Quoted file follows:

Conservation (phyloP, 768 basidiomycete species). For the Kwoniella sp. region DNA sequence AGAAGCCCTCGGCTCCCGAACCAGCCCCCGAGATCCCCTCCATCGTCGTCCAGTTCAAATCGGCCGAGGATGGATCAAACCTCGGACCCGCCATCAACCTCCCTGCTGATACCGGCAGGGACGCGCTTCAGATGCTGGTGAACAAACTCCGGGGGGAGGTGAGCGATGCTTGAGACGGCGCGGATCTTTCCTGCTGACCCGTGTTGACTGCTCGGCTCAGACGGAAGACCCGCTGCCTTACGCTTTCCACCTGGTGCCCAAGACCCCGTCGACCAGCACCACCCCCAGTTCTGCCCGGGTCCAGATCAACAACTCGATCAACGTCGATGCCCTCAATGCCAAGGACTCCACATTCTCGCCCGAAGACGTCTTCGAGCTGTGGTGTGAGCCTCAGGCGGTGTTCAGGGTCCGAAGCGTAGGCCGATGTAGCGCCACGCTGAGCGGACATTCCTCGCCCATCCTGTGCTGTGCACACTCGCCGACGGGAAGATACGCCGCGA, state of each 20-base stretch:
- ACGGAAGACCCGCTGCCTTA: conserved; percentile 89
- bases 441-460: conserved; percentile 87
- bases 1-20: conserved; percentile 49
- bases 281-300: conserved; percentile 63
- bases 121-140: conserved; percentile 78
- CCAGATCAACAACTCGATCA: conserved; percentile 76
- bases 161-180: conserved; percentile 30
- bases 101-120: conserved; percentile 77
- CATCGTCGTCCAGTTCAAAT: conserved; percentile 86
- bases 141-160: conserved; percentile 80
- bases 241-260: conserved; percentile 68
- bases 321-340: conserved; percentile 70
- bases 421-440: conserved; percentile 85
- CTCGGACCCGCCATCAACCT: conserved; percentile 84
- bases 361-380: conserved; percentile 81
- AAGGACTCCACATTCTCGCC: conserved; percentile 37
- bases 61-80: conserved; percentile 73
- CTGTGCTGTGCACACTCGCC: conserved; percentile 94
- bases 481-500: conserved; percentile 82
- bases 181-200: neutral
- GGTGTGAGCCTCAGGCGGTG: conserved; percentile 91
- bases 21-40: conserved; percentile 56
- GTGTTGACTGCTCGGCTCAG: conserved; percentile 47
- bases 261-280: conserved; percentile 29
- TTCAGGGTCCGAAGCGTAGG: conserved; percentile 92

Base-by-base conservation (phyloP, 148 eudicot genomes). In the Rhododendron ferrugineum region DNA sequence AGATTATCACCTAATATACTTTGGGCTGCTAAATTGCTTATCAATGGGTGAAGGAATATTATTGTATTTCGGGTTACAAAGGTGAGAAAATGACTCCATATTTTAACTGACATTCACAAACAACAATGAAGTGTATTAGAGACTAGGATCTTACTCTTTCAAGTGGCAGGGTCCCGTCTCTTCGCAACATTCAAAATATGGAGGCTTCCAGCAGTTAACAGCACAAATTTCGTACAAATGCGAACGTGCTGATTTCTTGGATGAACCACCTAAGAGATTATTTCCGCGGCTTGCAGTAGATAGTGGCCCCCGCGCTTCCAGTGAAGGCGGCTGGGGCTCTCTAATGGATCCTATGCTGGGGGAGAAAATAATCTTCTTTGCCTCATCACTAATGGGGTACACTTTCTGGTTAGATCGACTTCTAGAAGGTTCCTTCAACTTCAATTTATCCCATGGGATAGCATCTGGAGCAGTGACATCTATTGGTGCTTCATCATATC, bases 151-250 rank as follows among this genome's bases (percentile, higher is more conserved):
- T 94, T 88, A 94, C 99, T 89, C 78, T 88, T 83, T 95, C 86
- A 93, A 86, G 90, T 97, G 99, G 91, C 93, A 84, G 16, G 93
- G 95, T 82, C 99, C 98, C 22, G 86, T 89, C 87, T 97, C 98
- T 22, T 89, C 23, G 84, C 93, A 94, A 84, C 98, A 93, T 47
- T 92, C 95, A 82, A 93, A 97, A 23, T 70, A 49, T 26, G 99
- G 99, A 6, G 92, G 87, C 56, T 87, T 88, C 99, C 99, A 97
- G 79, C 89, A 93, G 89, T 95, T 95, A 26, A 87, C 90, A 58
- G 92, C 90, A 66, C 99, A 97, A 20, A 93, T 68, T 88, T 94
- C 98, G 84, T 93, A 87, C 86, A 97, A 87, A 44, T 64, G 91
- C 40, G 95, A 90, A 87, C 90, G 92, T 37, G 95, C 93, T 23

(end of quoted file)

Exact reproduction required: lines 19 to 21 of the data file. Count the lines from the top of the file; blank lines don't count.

- CTGTGCTGTGCACACTCGCC: conserved; percentile 94
- bases 481-500: conserved; percentile 82
- bases 181-200: neutral